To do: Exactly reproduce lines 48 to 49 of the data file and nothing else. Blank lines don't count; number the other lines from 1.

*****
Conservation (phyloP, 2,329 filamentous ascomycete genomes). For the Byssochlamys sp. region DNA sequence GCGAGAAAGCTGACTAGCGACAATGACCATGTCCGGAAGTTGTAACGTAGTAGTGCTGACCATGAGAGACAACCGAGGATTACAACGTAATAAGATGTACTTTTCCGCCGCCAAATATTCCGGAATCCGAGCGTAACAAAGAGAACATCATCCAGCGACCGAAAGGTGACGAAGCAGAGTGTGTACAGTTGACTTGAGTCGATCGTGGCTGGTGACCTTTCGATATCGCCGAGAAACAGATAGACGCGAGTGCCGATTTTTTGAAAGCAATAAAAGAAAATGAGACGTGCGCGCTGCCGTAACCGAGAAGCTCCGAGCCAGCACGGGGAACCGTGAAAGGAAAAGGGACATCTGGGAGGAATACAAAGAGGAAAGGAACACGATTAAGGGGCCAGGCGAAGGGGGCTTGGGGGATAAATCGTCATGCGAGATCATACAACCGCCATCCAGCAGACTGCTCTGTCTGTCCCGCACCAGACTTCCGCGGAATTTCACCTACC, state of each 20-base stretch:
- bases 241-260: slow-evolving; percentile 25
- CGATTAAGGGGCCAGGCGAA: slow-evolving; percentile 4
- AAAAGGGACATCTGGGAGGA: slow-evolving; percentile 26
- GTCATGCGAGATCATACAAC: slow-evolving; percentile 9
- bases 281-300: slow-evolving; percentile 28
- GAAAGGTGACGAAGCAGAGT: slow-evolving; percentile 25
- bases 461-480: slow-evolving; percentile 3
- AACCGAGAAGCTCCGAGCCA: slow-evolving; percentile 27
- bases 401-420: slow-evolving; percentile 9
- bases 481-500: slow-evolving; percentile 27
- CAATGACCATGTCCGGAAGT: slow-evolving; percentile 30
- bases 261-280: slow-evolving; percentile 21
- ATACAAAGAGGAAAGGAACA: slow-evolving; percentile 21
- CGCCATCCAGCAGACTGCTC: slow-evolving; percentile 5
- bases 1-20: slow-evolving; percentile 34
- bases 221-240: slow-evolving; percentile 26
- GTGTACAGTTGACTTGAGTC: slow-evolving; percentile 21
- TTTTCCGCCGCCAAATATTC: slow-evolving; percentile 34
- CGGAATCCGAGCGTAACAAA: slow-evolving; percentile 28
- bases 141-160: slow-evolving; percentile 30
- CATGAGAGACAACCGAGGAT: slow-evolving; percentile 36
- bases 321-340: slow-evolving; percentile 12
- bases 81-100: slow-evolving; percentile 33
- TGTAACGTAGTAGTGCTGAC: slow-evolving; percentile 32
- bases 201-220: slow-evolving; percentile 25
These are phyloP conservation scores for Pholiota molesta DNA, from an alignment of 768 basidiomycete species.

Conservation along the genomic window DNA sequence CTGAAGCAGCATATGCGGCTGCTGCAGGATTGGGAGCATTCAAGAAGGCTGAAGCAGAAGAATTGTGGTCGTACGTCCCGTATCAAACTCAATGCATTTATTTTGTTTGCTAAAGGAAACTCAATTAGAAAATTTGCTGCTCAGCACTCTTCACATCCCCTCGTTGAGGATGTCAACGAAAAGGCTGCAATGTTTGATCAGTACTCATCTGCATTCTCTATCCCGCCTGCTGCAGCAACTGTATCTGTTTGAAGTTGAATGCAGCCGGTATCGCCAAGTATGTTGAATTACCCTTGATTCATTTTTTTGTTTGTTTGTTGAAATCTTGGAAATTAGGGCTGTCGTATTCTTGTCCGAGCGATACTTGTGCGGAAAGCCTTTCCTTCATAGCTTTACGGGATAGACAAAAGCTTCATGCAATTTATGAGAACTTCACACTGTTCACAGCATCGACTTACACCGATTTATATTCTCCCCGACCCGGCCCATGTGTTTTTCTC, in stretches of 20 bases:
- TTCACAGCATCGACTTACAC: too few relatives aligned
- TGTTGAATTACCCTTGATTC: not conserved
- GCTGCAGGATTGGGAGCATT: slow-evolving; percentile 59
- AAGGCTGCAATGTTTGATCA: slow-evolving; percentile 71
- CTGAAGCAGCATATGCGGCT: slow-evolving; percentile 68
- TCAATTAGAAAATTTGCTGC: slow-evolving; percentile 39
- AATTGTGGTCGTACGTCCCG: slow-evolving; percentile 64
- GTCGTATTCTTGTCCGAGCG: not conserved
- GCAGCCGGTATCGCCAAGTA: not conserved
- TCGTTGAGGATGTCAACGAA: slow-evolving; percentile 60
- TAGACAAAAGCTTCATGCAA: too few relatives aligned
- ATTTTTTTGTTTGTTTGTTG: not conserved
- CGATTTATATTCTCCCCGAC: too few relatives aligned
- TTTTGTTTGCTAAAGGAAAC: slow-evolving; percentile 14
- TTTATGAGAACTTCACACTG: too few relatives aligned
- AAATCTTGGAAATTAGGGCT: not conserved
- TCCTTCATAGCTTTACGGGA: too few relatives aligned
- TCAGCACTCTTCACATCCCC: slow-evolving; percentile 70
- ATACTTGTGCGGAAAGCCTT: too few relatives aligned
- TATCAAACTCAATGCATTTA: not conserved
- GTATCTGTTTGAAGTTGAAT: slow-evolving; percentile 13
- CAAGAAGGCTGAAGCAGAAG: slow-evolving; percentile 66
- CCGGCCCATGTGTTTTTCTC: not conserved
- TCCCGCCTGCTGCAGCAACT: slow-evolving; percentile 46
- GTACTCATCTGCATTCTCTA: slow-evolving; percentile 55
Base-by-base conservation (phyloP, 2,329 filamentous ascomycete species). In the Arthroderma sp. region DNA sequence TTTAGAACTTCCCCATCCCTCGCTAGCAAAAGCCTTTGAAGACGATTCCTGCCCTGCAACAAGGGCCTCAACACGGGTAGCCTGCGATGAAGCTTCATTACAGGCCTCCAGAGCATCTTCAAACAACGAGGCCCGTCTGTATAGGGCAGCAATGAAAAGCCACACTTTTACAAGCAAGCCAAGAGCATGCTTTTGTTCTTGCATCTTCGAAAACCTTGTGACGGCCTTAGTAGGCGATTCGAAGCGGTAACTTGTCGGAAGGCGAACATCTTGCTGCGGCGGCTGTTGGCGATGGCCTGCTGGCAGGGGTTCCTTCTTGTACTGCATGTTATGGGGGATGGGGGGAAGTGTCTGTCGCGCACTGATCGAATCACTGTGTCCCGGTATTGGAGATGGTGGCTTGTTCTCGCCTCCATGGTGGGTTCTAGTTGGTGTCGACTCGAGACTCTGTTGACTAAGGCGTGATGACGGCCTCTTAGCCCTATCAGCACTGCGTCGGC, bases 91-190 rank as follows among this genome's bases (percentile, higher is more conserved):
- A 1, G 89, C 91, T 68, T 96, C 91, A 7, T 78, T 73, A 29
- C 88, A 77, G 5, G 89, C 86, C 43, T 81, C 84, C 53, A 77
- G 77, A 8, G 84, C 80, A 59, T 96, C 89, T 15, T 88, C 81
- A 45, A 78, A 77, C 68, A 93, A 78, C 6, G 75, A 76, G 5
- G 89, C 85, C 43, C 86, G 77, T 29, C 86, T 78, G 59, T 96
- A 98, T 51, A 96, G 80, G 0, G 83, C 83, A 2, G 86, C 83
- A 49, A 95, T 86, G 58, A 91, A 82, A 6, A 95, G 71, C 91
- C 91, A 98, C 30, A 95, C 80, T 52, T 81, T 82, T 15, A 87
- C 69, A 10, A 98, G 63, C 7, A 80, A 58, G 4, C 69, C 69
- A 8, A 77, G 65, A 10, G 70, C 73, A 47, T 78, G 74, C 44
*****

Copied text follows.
- TATCAAACTCAATGCATTTA: not conserved
- GTATCTGTTTGAAGTTGAAT: slow-evolving; percentile 13